Originally, J.C. Ryan (his pen name) was a military officer turned lawyer who then became an I.T. manager before becoming a bestselling author of spellbinding archaeological mysteries and action-adventure thriller novels.
Born and raised in Namibia, with Afrikaans as his first language, J.C. Ryan served in the military before being sidelined from a crippling back injury.
Returning to university, he studied law, had a private legal practice for over 15 years, moved to the Gold Coast of Australia in 2008, to work as an IT project manager. It was the commute from the Gold Coast to Brisbane for ten years that exhausted him, and on the trip he would keep his mind occupied developing stories.
He doubted himself, wondering whether he could tell a good story, so started writing non-fiction, self-improvement books, but found that unappealing. After watching a documentary on the pyramids in Egypt he realized he had a good story after all.
He published his first novel in May 2014 using the Kindle Direct Publishing service of Amazon. He was quickly surprised by the response and immediately a fan-base started to grow.
In October 2019, at the age of 63, JC left his day job and turned to writing full-time. He now has over 30 books under his belt, and counting. He only publishes through KDP, although print copies are also available through Amazon.
His success has allowed him to enjoy a comfortable income from royalties produced by the books, and he appreciates the fan base for each of the series, and he is always encouraging to new authors.
J.C. Ryan was asked about the Rex Dalton thriller series, which features a main character, Rex Dalton, and Digger, a Dutch Shepherd he inherits that works with him helping people throughout the world.
How did you decide to come up with Rex and Digger and what were the changes from the concept to the second novel?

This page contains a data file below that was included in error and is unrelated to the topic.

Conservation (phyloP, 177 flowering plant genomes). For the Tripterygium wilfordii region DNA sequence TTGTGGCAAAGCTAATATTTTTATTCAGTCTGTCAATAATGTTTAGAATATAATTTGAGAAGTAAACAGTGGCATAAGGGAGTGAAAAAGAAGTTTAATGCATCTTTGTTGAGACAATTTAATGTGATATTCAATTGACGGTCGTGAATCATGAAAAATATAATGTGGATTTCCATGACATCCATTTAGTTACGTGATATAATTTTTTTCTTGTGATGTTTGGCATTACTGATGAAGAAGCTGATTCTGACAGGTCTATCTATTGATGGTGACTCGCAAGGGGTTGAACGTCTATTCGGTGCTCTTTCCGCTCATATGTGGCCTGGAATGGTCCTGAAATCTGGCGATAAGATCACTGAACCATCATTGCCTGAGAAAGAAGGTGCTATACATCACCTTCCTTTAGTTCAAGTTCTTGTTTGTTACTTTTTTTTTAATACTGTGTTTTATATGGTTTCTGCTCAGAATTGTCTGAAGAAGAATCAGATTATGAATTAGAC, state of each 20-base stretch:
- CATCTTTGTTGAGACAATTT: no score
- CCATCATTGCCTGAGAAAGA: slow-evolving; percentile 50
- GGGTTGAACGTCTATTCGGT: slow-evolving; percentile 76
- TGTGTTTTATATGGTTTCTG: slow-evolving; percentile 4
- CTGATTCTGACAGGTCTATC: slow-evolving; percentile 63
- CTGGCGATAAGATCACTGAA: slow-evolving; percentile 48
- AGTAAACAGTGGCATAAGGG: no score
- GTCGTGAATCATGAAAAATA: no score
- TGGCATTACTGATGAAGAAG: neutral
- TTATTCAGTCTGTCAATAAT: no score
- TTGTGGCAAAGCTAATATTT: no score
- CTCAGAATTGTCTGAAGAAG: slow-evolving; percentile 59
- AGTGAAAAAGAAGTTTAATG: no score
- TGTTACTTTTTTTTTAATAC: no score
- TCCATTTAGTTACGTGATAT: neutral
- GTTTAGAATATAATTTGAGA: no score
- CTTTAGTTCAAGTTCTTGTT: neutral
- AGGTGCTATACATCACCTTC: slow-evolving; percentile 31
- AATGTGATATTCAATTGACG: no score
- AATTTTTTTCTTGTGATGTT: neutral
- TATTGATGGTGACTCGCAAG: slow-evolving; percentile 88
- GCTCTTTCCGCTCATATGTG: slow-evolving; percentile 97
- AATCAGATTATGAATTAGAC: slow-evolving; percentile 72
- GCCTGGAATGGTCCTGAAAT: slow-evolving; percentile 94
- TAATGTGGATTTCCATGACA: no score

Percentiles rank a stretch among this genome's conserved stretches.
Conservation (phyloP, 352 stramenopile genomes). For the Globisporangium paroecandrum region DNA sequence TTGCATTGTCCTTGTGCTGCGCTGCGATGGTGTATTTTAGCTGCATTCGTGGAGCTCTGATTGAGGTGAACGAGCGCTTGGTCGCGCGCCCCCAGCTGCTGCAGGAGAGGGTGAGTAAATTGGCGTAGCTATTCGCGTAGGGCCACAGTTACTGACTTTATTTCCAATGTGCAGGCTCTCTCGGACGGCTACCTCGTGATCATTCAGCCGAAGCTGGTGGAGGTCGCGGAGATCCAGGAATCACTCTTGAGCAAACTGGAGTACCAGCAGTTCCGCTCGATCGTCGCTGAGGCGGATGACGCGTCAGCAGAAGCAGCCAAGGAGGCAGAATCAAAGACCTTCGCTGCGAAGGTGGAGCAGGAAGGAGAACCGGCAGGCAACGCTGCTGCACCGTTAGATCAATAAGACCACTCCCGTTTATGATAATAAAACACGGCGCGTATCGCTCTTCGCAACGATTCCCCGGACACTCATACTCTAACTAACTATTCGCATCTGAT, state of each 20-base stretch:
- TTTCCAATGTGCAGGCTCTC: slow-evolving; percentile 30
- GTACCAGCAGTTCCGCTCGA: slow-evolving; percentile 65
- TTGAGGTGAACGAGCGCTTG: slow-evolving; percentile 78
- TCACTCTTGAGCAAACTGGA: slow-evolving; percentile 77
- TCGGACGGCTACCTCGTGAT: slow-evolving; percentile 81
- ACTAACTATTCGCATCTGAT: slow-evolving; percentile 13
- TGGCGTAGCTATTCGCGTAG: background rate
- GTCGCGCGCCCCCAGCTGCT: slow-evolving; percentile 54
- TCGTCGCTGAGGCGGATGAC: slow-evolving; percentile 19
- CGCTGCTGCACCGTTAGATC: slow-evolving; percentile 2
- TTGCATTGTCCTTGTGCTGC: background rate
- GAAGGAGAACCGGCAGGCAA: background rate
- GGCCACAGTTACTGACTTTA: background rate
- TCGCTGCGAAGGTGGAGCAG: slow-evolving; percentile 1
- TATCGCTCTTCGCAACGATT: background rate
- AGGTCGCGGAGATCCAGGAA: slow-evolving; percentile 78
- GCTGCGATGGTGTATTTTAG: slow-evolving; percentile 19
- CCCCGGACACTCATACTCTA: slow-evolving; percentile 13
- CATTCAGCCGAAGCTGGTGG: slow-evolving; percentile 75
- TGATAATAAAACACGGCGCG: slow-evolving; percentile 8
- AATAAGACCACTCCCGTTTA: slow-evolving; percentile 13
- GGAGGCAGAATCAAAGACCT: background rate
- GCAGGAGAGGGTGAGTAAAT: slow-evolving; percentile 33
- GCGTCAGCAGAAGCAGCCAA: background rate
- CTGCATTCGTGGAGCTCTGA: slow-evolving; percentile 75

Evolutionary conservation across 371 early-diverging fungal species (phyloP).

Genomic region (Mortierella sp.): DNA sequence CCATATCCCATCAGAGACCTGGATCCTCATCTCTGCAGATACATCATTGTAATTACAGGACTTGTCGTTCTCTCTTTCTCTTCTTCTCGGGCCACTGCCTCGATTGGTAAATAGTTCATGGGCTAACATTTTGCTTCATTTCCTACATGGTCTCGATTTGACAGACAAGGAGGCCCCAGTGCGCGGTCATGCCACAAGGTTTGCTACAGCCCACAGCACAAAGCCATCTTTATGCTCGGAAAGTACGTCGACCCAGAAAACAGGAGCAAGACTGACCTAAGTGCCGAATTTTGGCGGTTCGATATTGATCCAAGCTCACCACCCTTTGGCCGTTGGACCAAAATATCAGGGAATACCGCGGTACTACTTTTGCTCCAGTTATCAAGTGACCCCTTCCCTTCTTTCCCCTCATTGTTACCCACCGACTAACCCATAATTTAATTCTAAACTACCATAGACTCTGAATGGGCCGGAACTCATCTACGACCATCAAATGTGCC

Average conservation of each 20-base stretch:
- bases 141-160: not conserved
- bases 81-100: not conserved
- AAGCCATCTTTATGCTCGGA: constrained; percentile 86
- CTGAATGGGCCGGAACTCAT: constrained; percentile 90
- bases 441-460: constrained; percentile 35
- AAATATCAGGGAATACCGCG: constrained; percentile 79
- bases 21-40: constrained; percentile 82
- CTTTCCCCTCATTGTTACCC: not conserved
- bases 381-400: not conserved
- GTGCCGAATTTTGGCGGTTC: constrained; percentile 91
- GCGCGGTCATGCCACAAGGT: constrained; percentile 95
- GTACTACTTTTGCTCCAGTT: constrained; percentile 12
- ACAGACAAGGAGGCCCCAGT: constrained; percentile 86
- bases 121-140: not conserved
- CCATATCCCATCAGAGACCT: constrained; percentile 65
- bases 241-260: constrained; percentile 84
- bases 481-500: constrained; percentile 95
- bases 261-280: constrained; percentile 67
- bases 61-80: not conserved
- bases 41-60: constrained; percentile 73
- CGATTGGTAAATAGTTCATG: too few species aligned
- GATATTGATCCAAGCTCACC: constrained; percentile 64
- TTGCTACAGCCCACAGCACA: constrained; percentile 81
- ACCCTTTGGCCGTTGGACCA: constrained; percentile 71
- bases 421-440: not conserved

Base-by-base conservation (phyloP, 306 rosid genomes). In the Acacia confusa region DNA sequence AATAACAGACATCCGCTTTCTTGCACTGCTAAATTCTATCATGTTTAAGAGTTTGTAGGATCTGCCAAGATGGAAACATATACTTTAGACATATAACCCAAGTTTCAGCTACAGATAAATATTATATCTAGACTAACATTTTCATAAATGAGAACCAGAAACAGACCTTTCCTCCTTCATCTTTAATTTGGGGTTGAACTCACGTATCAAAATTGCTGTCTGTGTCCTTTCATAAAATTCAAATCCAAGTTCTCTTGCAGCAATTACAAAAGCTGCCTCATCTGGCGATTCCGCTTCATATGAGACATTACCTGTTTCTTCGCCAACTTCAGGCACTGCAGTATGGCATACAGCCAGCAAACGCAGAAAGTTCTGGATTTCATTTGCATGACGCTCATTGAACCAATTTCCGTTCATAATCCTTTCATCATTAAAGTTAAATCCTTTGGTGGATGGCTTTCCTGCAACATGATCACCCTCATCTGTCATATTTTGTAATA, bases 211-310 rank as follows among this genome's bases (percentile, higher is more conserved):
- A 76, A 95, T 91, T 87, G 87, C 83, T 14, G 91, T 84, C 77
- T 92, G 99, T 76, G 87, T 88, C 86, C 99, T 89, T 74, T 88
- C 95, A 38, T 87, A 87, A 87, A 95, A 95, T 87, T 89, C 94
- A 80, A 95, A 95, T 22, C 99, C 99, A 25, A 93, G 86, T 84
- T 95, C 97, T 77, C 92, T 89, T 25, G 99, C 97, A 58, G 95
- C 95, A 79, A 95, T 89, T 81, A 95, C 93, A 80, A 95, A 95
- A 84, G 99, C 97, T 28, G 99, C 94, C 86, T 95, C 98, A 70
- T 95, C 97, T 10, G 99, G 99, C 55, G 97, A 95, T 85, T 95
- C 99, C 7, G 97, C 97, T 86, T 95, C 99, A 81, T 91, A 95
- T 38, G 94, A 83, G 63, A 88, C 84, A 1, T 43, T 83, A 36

My inspiration comes from reading the modern-day action heroes such as Lee Child’s Jack Reacher, Brad Thor’s Scot Harvath, Mark Greaney’s Gray Man, Greg Hurwitz’s Orphan X, Robert Ludlum’s Jason Bourne and others.
Those heroes have a large and loyal fanbase and that made me wonder if they might like one more hero, actually two heroes, a special operator with a special dog.
I discussed my idea with a good friend of mine, Mitch Pender, a military dog trainer, who guided me through the intricate and amazing capabilities and psychology of those majestic four-legged soldiers.
Mitch has a lifetime of experience and an exceptional depth of knowledge as a military dog handler and trainer.
The rest is history. The action hero fans love Rex and Digger. I published book 15 in the series at the end of December 2021. Thus far I have almost 12,000 reviews with an average 4.5 to 4.8-star rating for every book. Reviews such as these say it all:
“Want a thrill a minute, then read JC Ryan’s thrillers with his remarkable characters, Rex and Digger. You’re in for a treat and a “wild ride!”
“What great series! Started with 1st book and halfway thru knew I couldn’t/wouldn’t stop. Adventure hero with a conscience, Rex and Digger take care of those who need to be stopped.”
“I’ve been addicted to reading this series; not able to put them down. I feel like I know Rex Dalton, Digger, Catia, and the others as friends. I hope the series continues as I never grow bored with them. The politics and history are really interesting and timely. Always a thrilling adventure.
Your audience have adopted Digger and your fan base is quite loyal to the character of Rex and the dog. Why do you think that is?
Yes, the reaction to the duo surpassed even my wildest expectations. I guess people in general like animals especially so when it comes to man’s best friend. And like my readers often say:
“What’s not to like?”
“Love a tale about a smart animal who loves to work with a human that understands and respects it’s abilities.”
“Rex Dalton and Digger make me very happy! Excellent mysteries! I love these great stories! Always a treat! I’m always sorry when I get to the end!”
How long do you think you can continue to write Rex stories and are you concerned that at some point the readers may decide it is enough?